Security features in a rotary meter are different from those in a platen meter. In a rotary meter the full die face is never exposed as in platen printing. There are no retractable mechanisms in a rotary meter (such as those disclosed in U.S. Pat. No. 4,007,359) which prevent access to the full die face.
In U.S. Pat. No. 2,795,186 a value printing device comprising a fixed substantially coplanar printing die is described. In this device there is provided a movable shroud which can be lowered to guard the printing die against taking unauthorized impressions at any time between legitimate printing operations. There are also described means for locking the shroud in guarding position except when the mechanism is operated in a normal manner to simultaneously print and register. This shroud in effect completely covers the face of the value printing die when the mechanism is not in an operating cycle. This security structure comprises a shroud overlying the guide table which serves in part as an inverted upper guide table. In home position the shroud depends a substantial distance below the surface of the printing die and forms with the table a guide chute into which a workpiece may be conducted without danger of smudging the same on the surface of the printing die and without conflicting with the edge of the platen. The shroud is supported for vertical reciprocating movement by means of four parallel links each pivoted at one end on a stud extending from the frame. Means is also provided for determining the lower limit of movement of the shroud and for preventing lifting of the shroud until the printing stroke has been commenced. This means includes a pair of slides, one on each side of the frame. The slide is mounted for sliding movement on two studs. The slide is slidable on these studs. Each of the slides has an irregularly shaped cam slot including a narrow throat portion which cooperates with a projection on the adjacent portion of the shroud. The throat portions of the slots are so configured as to prevent raising of the projections and hence of the shroud when the parts are in home position, whereby the shroud also performs the function of assisting in preventing the taking of unauthorized impressions from the value printing die. This prior art device involves completely covering the face of the printing die. This type of security system for value printing devices comprising fixed coplanar printing dies still allows one to insert an envelope or meter tape into the printing area and possibly wiping-off impressions. The only way to truly prevent wiping-off is to mechanically prevent access to the dies while the machine is at rest.
It is therefore an object of this invention to provide a protector for printing means in value printing devices which is devoid of the above-noted disadvantages.
Another object of this invention is to provide a postage meter die protector with flat bed type printers.
A further object of this invention is to provide a postage meter comprising means for preventing unauthorized value impressions.
Another further object of this invention is to provide a postage meter die protector that is relatively simple to manufacture and conveniently incorporated or retrofitted into existing models.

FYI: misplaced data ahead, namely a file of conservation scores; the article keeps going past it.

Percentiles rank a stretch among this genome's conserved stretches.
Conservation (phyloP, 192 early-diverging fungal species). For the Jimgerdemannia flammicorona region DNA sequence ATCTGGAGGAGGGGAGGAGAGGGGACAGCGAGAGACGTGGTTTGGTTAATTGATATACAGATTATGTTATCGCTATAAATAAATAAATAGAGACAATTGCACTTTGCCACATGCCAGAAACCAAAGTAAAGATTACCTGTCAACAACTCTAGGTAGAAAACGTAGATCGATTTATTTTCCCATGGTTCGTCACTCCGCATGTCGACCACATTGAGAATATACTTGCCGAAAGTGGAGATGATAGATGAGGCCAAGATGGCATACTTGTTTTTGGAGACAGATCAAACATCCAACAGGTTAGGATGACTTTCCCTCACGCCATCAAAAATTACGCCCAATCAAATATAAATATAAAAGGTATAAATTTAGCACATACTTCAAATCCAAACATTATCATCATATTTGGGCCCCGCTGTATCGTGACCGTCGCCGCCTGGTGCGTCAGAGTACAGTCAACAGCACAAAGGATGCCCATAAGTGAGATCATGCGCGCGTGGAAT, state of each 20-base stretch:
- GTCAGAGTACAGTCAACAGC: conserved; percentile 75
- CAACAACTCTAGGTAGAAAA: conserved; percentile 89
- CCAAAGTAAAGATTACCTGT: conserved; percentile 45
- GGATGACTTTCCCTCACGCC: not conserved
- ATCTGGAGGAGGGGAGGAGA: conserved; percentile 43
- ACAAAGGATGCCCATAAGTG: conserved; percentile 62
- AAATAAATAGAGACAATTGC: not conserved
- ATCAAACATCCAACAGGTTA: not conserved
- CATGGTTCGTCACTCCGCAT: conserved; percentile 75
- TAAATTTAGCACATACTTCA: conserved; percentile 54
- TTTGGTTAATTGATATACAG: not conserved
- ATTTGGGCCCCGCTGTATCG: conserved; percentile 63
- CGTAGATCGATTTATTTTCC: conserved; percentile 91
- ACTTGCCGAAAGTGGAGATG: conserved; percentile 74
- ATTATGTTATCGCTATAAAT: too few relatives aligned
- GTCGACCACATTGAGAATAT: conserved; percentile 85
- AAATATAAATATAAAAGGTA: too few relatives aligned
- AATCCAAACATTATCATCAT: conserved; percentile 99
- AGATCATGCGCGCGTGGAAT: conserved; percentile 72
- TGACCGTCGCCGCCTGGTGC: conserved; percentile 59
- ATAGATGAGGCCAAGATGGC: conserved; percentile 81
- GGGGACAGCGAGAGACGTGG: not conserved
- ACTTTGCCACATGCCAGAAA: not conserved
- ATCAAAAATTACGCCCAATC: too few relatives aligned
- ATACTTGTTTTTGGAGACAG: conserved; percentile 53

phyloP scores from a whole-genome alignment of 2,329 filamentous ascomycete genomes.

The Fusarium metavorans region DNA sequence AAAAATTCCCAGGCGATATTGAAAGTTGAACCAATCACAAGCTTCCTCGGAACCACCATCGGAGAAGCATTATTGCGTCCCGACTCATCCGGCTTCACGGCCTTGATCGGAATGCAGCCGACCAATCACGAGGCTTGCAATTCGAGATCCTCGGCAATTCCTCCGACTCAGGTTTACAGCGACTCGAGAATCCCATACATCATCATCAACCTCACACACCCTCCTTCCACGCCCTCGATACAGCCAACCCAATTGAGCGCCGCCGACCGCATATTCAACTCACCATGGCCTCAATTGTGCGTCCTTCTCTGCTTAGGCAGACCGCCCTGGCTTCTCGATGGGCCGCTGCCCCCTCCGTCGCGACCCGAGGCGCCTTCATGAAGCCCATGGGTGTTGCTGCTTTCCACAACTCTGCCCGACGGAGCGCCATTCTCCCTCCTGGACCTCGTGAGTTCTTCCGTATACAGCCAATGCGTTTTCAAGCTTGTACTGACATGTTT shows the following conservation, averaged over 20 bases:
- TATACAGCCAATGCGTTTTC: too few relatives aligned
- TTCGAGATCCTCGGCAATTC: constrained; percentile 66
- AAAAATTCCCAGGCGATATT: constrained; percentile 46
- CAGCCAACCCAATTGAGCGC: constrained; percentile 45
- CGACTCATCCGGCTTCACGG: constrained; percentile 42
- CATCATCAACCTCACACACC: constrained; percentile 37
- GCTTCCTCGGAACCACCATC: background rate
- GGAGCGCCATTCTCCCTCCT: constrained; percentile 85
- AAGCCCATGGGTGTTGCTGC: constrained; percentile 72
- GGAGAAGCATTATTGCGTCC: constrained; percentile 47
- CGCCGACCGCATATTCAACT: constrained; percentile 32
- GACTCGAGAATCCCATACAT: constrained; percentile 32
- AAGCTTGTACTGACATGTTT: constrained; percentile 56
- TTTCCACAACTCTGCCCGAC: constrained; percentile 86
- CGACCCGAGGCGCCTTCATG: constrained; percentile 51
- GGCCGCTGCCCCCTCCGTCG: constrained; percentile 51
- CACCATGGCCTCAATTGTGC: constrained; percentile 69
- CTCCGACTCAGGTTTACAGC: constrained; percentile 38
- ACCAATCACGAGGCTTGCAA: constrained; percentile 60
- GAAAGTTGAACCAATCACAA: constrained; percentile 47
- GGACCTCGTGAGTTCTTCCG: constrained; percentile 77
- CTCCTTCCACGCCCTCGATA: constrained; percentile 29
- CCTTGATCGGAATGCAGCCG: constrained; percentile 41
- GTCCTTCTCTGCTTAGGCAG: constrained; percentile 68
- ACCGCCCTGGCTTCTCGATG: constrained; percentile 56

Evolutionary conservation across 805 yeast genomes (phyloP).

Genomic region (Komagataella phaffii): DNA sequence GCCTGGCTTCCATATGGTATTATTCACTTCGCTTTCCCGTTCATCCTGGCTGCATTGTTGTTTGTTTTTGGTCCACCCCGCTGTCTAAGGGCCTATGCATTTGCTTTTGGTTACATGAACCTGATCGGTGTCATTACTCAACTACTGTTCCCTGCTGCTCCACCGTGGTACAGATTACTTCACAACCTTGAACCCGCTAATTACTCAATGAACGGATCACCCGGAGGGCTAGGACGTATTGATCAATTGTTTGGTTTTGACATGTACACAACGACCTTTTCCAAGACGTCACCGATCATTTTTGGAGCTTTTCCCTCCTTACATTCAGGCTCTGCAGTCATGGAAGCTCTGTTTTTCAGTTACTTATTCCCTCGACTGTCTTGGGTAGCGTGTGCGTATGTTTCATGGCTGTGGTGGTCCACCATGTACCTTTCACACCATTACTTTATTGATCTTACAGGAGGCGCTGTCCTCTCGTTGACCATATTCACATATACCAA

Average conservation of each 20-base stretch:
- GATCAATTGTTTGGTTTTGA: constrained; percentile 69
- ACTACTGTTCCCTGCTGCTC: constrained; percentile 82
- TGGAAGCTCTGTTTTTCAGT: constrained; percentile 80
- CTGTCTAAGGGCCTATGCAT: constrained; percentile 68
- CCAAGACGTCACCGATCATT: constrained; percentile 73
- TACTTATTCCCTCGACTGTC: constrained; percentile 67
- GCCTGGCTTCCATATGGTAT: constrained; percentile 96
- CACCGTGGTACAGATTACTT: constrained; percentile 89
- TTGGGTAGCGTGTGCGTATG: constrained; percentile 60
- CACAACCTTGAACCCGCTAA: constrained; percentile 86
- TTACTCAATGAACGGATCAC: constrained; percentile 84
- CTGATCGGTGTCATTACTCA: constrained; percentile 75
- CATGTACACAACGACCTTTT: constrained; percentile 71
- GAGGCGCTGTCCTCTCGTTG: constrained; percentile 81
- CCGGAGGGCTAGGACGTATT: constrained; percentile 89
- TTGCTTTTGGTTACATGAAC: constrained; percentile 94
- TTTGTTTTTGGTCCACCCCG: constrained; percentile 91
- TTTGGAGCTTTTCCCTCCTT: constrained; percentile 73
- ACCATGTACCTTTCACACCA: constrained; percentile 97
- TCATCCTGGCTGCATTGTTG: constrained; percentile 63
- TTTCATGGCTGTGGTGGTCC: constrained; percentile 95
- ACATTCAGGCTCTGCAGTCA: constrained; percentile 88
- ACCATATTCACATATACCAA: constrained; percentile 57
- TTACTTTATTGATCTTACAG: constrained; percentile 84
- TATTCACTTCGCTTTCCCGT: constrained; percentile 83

Still a further object of this invention is to provide effective means in a flat bed printing postage meter to prevent the making of fraudulent impressions.
These and other objects of this invention are accomplished generally speaking by providing a novel component for a flat bed printing postage meter comprising blades or arms that are movably positioned adjacent the print wheels and extend upwardly to a plane beyond the lowest plane from which the print wheel extends. These arms or blades extend up into the gap or space that is defined between the print wheels' lowest component and the surface of the workpiece guide table. Thus, an envelope or other workpiece cannot be inserted into this gap to obtain a fraudulent impression. During the operation of the meter in a printing cycle, these blades or arms are moved out of guarding position so that a legitimate impression can be made. In the home or guarding position the rectifiers have rotated down allowing the print wheels to select postage. The inker bracket is forward in the machine positioning the letter guide block beneath the indicia face. The roller on the die protector has interlocked with the bottom edge of the indicia flange and driven the protector blades or arms up into the indicia window. These blades prevent access by paper, tape or other workpieces for making fraudulent impressions. When the meter cycles or prints the postmark and postal value, the inker bracket moves back into the machine to ink the indicia. As it moves backwards, the roller becomes disengaged from the indicia flange allowing the protector blades to revolve down and expose the indicia which is then ready to print. The protector means may be of any suitable structure that permits them to extend upwardly beyond the plane of the lowest component of the print wheel. They may be made from any suitable material such as metal or polymeric materials such as plastic, fiber glass, or other synthetic materials. Because of necessary tolerances in manufactured parts, there generally is a gap or space in finished flat bed print postage meters where unauthorized impressions can be made on workpieces. The present invention provides means to eliminate this potential problem. It is preferred that these protector means be in the form of blades or arms to be described more fully in the ensuing discussion with reference to the drawings.